The right to a new engine

But only if the garage made a hole in your old one.

The right to blog at work

If the ‘Today’ programme is a barometer of public awareness blogging is an ‘interesting’ phenomenon which quite a few people either know nothing about or don’t understand. Given this it’s probably going to be a wee while yet before employers cotton on to why you appear to be so engrossed in your work. All that frenzied typing may well be seen as your unstinting dedication to the mission and not the displacement that is actually your quest for free speech on a paid for basis. Better be sure you know what they could be doing first though.

The right to be naked in public

Walking around at the moment you would be hard pressed to see why this is such a problem for so many. Some people would clearly look far better and be far more comfortable if they were not encumbered by crimplene trousers, nylon tops and viscose thongs. The resultant electrical imbalances too must play havoc with passing aircraft. I would love to throw off my compulsory suit and tie and emerge as nature intended into my workplace – it would be far more comfortable. [ granted it could be risky with all that heavy machinery around ] Vincent Bethell has long campaigned for the right to be naked in public. He appears to do this mainly by stripping off unexpectedly whenever the opportunity arises. On a recent trip north some of the students of St Andrews were clearly convinced. The presence or otherwise of a certain toothy individual is unknown. Public nakedness could have all sorts of unexpected benefits: Greater public health – far less easy to hide that beer belly. Less robbery – people would carry less cash. Dog mess would miraculously get cleared up. You would never have to take your boss seriously again – unless of course they had a gorgeous bod. This could lead to a whole new status issue I suppose – the size of your office would no longer be of prime interest…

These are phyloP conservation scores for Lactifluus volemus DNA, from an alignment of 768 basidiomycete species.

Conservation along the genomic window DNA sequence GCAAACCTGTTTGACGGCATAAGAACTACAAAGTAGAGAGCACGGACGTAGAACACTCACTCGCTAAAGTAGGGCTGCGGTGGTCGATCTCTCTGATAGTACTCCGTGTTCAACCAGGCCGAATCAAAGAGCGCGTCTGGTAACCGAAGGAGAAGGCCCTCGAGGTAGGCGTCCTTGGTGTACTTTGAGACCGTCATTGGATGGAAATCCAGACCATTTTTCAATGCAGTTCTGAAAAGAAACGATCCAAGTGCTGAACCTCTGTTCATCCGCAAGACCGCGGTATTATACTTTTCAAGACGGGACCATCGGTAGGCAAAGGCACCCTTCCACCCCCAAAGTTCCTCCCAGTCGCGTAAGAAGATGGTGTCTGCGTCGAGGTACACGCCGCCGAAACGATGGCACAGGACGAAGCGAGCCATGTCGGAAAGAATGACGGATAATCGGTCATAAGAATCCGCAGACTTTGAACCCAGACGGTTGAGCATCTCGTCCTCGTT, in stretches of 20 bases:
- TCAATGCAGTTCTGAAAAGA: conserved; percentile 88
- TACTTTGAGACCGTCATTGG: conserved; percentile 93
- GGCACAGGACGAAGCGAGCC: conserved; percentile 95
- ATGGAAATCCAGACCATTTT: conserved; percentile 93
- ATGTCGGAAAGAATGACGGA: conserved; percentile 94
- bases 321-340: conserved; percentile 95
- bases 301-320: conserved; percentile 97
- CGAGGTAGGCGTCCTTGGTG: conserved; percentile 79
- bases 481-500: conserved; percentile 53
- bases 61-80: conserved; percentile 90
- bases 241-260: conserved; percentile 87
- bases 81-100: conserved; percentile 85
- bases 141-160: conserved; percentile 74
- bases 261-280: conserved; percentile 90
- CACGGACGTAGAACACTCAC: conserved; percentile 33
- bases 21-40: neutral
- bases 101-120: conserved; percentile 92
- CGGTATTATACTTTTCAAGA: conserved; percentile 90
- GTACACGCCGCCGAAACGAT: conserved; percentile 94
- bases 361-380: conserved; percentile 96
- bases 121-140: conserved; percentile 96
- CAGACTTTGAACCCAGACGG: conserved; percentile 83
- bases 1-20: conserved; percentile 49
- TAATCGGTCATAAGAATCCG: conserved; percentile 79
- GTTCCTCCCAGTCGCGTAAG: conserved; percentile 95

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Tea and Tom

Monday, June 23rd, 2003

Check out that bouff

You may recall back on 11th June I proposed a number of new designs for a national flag.

Belatedly I have collatedly [ couldn’t resist that ] the results and we have, as Tom O’Connor once said, a tie break situation.

There are 2 votes each for:

The Eastenders design

The cup of tea design

The existing union flag (ie no change – yawn)

All other options received either no votes or 1 vote.

I therefore have the dubious responsibility of deciding the winner from among the 3 two vote contenders. With due gravity I have carefully weighed the pros and cons of all designs and viewpoints expressed and have then chosen the design I wanted anyway. I hereby declare that the new national flag will be:

Having established a suitable flag – tomorrow we will turn to other matters of constitutional import. [bet ye canna wait 😉 ]


News just in of a worldwide survey conducted by the UN. The only question asked was:

” Would you please give your honest opinion about solutions to the food shortage in the rest of the world?”

The survey was a huge failure.

In much of Africa they didn’t know what “food” meant.

In much of Eastern Europe they didn’t know what “honest” meant.

In Western Europe they didn’t know what “shortage” meant.

In China they didn’t know what “opinion” meant.

In the Middle East they didn’t know what “solution” meant.

And in the US they didn’t know what “the rest of the world” meant.


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Out of Africa – exclusivethat outfit revealed

Sunday, June 22nd, 2003

“My grandmother may be slightly apprehensive as to what she’s going to wear, and what’s going to happen, but she’s very much looking forward to it. She’s very positive toward the whole thing.”


Radio 3 goes all architectural – what I’ve been waiting for. Now if only I could get BBC4. sigh


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Saturday, June 21st, 2003


Dear drD,

Blogger is pleased to announce that for the first time in five months your archives are no longer fucked.

We thought you’d like to know.


blogmonkey no 27

PS – Your editing window doesn’t work properly though.

‘New blogger – it’s lovely and there’s a yellow button now’

plug pulled pronto?

Either popbitch was lying about this [ surely not? ] or powergen have spotted the bleedin obvious on their Italian subsidiary domain name.